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A-Fib: All You Need to Know

A-Fib: All You Need to Know

Michael Heydt

What is A-Fib?

A-Fib is a very common form of an irregular heartbeat, or “arrhythmia”.  The atria, or top chambers of the heart, don’t completely fill and expel blood.  This means that the blood can pool in the atria and not flow properly throughout the cardiovascular system.  Most often it is categorized by a higher than normal heart rate during a relaxed event.  For example: sitting at your desk at work plugging away at less than interesting documents, and you notice your heart beating more rapidly.  We’re not talking about “intense exercise” beating rapidly, but more like a moderate pace walk heartbeat-somewhere in the range of 95-115 beats per minute. 

 

What causes A-Fib?

When the hearts’ electrical system becomes damaged, A-Fib can result.  Two other major factors promoting A-Fib are Coronary Heart Disease (CHD) and High Blood Pressure.  As you age, the risk of having A-Fib increases.

 

What are the symptoms of A-Fib?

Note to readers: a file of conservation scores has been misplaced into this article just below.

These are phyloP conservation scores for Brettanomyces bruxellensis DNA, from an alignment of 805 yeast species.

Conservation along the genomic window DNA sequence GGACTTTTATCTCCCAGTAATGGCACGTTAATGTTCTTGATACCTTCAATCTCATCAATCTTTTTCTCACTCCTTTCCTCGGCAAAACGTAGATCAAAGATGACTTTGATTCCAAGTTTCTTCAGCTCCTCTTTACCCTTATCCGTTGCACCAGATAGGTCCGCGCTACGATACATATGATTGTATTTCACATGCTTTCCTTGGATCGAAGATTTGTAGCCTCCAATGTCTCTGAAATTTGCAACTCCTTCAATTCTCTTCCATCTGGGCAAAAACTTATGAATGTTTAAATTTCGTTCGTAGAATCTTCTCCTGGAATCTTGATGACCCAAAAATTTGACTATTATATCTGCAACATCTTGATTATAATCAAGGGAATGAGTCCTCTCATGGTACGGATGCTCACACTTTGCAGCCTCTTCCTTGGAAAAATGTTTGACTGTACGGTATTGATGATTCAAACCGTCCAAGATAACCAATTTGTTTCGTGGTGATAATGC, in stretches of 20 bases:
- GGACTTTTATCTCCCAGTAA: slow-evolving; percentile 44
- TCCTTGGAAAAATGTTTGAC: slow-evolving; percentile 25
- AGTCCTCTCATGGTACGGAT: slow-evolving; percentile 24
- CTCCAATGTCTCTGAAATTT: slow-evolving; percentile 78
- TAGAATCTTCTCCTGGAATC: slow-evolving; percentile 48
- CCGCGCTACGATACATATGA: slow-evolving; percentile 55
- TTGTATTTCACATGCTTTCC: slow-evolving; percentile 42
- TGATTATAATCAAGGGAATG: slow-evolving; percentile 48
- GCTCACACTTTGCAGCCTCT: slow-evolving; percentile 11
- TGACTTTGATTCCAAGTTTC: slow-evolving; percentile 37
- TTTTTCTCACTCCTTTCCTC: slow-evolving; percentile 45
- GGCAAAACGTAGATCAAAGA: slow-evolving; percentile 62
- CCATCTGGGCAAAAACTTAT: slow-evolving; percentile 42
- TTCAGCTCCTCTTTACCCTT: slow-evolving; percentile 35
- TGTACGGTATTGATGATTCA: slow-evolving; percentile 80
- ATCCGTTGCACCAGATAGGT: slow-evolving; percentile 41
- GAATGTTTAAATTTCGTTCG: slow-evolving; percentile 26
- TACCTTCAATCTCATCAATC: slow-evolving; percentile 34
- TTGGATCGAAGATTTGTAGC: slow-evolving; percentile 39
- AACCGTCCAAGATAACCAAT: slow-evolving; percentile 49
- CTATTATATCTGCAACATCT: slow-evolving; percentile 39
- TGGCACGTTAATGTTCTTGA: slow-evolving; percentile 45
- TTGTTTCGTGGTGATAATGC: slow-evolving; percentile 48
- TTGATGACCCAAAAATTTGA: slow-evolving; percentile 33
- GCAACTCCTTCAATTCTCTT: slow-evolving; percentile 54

The number one, tell-tale sign of A-Fib is palpitation.  Just as I described in the first paragraph, that un-natural feeling heart beat in a calm (typical) situation.  Fatigue is another big symptom of this arrhythmia.  Some other harder to pinpoint symptoms are shortness of breath, dizziness, or confusion.

 

How can you prevent/minimize/treat the effects of A-Fib?

Obviously, the best treatment will come from your MD.  Some cases are very mild which don’t require treatment at all.  Others require medication, and sometimes even an electrical procedure to help get the heart to return to normal function.  One of the bigger risks associated with A-Fib is the increased rate of stroke.  Your doctor may recommend eating a healthier diet, exercising, limiting salt, cessation of smoking, and other preventative measures to cut out stress.  Alcohol, caffeine, and other stimulants are also contraindicated for people who suffer from A-Fib. 

 

 

If your case is mild, you CAN exercise, and being physically active IS recommended by most doctors.  If you are unsure, it never hurts to ask at your next checkup.  Here’s to your heart!

 

https://www.nhlbi.nih.gov/health/health-topics/topics/af

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